Hofstra Law Review


Peter A. Joy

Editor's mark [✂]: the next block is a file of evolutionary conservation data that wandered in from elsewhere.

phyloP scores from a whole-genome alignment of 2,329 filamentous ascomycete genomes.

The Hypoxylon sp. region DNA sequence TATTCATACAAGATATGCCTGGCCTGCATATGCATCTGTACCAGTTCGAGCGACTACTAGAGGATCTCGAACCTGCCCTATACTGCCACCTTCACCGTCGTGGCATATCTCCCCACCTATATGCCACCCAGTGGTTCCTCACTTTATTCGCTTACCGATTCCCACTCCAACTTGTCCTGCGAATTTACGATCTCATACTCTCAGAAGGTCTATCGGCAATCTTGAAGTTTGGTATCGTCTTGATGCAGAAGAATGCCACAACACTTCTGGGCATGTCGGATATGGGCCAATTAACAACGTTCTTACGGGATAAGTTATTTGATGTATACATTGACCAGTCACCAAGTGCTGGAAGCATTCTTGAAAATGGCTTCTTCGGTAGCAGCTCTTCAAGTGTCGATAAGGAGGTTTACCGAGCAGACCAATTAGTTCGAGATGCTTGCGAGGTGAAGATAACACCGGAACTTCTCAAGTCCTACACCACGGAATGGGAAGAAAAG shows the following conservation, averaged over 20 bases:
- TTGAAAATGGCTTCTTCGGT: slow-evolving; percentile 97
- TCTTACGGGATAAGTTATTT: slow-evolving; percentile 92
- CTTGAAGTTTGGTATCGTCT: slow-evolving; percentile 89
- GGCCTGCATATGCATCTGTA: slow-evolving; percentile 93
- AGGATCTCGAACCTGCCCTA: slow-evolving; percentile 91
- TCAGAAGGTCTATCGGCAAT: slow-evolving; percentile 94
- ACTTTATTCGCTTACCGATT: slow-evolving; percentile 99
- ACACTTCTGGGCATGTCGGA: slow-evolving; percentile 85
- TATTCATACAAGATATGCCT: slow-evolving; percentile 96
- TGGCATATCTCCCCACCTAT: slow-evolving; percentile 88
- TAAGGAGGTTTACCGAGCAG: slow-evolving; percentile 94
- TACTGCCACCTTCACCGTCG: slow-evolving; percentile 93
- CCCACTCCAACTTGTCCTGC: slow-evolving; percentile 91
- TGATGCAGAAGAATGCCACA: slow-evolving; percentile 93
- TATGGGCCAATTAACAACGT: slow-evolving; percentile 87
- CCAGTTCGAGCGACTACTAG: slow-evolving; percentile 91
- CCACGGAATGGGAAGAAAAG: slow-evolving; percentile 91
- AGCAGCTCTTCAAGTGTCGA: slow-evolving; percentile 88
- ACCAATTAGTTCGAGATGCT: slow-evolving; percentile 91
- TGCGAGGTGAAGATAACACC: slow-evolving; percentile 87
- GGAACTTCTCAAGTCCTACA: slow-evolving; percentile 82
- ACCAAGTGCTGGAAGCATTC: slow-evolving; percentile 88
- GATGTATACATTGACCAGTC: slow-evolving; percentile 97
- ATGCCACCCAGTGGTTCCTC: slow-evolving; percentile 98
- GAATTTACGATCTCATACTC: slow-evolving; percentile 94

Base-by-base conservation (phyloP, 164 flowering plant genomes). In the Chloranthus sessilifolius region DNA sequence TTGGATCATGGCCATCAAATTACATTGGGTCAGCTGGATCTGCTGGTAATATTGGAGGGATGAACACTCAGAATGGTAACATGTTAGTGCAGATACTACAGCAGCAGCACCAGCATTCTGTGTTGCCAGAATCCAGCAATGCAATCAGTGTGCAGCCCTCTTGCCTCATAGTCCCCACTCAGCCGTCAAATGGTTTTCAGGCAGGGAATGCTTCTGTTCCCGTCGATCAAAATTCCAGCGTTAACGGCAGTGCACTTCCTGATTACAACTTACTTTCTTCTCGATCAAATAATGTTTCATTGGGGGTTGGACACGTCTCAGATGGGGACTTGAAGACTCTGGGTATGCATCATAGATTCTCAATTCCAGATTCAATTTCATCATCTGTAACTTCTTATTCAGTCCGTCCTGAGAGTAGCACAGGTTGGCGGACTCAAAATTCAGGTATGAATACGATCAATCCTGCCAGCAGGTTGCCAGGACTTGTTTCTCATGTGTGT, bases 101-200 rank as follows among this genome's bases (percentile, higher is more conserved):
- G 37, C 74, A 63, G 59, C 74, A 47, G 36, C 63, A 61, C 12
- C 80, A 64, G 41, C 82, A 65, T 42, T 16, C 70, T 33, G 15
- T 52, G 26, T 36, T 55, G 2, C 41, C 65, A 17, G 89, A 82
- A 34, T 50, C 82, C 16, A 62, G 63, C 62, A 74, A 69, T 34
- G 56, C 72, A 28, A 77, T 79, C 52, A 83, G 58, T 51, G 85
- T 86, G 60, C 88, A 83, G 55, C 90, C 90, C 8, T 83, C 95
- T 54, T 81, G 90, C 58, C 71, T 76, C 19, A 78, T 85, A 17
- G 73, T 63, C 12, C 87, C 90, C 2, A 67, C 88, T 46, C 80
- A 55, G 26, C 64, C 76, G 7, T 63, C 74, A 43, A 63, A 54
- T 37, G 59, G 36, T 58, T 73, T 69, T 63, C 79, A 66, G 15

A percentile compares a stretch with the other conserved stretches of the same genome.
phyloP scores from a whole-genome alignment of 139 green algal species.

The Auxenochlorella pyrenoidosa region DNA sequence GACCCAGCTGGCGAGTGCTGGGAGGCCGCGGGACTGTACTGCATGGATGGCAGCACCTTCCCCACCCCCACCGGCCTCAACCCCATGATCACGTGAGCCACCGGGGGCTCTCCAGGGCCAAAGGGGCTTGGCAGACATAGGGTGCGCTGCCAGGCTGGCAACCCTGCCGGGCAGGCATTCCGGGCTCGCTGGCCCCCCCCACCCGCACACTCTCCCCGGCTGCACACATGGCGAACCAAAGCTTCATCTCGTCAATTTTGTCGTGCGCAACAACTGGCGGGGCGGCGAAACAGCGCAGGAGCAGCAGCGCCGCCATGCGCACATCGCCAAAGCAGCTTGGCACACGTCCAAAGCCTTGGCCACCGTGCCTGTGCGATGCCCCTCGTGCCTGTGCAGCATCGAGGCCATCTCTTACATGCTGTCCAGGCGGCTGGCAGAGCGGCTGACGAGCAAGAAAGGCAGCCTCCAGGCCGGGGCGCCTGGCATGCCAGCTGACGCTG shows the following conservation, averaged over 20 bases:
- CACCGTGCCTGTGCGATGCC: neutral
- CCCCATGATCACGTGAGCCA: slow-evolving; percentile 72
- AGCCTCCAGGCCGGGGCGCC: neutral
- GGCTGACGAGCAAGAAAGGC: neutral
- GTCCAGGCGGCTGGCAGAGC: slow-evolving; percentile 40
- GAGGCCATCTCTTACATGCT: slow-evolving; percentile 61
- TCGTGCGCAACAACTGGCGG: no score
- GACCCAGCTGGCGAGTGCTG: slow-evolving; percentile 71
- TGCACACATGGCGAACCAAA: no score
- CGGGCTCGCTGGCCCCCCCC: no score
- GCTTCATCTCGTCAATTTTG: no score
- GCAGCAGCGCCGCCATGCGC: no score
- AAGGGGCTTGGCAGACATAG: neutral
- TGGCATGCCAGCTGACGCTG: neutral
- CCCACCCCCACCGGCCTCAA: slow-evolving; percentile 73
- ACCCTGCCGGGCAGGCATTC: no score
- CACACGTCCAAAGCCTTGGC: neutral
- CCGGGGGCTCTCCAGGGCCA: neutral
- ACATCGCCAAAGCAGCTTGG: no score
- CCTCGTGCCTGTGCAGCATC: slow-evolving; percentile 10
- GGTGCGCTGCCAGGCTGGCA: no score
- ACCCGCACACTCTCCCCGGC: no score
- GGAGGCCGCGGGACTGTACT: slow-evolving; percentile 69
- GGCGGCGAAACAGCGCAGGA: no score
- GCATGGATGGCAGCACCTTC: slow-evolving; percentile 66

Monroe Freedman’s influence on legal education was profound by any measure. He was much more than a gifted scholar and teacher, though he was all of those, as well as an accomplished lawyer. He was also the antithesis of a law professor disconnected from the practice of law who produces scholarship that has little to no relationship to the practice of law. Instead, Monroe Freedman’s scholarship was singularly focused on the difficult ethical issues lawyers face in the practice of law, and he was fully engaged with the practicing bar. Much of his scholarship was on the leading edge of what was to become the field of legal ethics and the teaching of professional responsibility in law schools. Monroe Freedman raised questions about lawyers, their role in an adversary system, and the importance of loyalty to clients. He also demonstrated that law professors could effectively teach legal ethics not only in a legal ethics course but also in other courses, using his first-year Contracts course as an example. Through his scholarship and his teaching, Freedman greatly influenced legal education in the content of Legal Ethics courses, as well as how those courses are taught. This Essay focuses on Monroe Freedman’s influence on legal education



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